But do you know the origins of this day and which other holiday it is overriding?
The name comes from Saint Valentine, who was actually a martyr. Back in the days in Rome, when Claudius The Cruel governed, he believed that Roman men were unwilling to join the army because of their strong attachment to their wives and families.
To get rid of the problem, Claudius banned all marriages and engagements in Rome. Valentine, realizing the injustice of the decree, defied Claudius and continued to perform marriages for young lovers in secret. This in turn was the death sentence for him and he was put in jail and later-on executed. Valentine wrote his last letter to a woman out of his jail cell and it read “From Your Valentine” in the address line.
However, there seems to be an inconsistency in the identification of the Saint and the fact that this holiday was not even celebrated until the late Tudor Regime days - which was a good 1,000 plus years after he died.
Some scholars even believe that Valentine’s Day was put in place to supersede and override an ancient Roman holiday. Lupercalia was a festival observed in Ancient Rome. It was traditionally celebrated on February 15th and meant to purify, promoting health and fertility. This goes hand in hand with the Roman “Februalia” - which we discussed in the previous newsletter and how it stands for purification and atonement.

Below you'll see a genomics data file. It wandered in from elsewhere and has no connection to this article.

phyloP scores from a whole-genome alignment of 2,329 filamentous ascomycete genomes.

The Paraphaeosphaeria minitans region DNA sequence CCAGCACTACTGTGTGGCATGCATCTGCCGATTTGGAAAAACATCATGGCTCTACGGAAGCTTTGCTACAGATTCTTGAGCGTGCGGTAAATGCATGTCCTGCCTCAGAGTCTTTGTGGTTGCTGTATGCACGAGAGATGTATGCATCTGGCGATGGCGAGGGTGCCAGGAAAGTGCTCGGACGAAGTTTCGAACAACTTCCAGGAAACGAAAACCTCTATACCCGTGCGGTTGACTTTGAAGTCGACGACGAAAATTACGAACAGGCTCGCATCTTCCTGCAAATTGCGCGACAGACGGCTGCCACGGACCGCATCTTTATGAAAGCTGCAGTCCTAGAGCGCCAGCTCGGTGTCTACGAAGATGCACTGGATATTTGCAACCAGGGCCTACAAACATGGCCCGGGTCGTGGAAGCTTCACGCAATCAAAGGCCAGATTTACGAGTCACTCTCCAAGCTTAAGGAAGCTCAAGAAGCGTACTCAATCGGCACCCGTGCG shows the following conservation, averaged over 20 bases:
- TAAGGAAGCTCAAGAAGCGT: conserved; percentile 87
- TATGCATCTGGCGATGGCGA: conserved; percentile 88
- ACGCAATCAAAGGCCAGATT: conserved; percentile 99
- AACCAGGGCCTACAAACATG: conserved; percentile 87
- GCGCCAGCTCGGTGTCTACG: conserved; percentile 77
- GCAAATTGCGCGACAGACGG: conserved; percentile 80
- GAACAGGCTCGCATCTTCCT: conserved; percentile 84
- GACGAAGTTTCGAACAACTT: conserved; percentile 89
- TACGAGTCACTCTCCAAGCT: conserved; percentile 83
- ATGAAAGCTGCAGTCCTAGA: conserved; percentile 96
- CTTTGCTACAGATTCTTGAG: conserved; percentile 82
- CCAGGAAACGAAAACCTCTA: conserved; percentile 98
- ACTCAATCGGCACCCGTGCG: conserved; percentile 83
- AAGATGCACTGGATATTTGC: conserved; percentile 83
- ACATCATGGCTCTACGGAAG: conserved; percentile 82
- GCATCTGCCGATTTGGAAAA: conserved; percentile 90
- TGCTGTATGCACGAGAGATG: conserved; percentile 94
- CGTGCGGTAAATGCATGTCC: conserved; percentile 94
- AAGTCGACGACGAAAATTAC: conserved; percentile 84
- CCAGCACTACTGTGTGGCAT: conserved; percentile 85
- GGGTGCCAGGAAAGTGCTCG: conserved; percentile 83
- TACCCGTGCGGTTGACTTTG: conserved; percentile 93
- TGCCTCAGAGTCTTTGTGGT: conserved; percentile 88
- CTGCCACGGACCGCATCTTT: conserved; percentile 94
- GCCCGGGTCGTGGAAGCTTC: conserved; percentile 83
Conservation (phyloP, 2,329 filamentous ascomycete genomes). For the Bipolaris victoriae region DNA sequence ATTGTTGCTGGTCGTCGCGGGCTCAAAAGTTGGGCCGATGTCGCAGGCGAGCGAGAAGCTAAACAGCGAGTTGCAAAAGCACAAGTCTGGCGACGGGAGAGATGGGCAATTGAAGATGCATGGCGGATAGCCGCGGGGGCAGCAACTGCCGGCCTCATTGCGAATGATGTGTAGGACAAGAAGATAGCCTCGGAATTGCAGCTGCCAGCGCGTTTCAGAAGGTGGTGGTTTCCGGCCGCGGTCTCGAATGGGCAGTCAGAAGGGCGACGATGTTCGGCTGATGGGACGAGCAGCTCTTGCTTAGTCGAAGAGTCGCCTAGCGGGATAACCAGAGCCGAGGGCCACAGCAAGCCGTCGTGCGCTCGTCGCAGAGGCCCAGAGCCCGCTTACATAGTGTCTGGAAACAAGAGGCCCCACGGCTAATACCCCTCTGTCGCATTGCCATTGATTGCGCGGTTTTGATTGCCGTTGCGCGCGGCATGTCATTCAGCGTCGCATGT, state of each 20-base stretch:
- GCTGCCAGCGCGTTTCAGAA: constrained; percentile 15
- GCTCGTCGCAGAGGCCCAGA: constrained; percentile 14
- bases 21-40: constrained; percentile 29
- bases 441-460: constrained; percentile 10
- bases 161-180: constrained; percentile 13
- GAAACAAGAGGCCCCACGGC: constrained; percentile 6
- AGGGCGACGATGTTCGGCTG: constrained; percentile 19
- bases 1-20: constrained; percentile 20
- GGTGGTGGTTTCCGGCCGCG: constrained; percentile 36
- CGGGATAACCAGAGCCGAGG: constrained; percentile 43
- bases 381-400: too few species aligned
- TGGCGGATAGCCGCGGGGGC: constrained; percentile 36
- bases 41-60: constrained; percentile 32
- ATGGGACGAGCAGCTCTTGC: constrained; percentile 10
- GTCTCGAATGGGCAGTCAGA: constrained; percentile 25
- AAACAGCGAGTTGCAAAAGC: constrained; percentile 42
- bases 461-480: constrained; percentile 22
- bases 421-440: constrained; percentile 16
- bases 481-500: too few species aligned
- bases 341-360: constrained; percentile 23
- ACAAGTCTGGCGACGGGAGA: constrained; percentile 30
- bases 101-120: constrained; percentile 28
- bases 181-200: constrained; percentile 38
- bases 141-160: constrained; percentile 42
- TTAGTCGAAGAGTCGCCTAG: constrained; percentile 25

Indeed, it was not until the 1500s, when King Henry VIII (the last male Tudor King) decided to turn this day into a holiday. He was then married to Jane, his third wife, and for some reason it turned into a holiday from then on. The tradition was to send roses and love letters. I guess it has survived until these days.
It is ironic how after all these years and different partnerships and relationships that I've experienced, the first memory that comes to mind when thinking about this day is still my childhood. Waking up on a school day early in the morning, overtired. Walking downstairs into our kitchen for breakfast and seeing the chocolate heart and pralines, which my mother had carefully placed on each of mine and my sibling's placemats. And feeling the joy of it not being a "regular" day but that it can also be seen as a family day and that we are loved. This is also when I knew that love can be expressed in many different forms and that there are truly no limits to how one expresses that. Indeed, for the first few years of early adulthood, I was almost confused how others around me were making this day all about their love towards their partner and not anyone else. For me, something was always missing in that equation.
While this day may seem to be about romance and over-commercialized displays of love, the origins in and of itself are more pure. We can make this day all about self-love, too. Indeed, I like to dedicate the entire month of February to that, as I see it as the last month of hibernation before a new cycle begins. Enjoy today and every day!
~Laura from Shamanic Self is a certified Shamanic Healer and Practitioner. She offers online courses and digital products that advance you on your spiritual journey.
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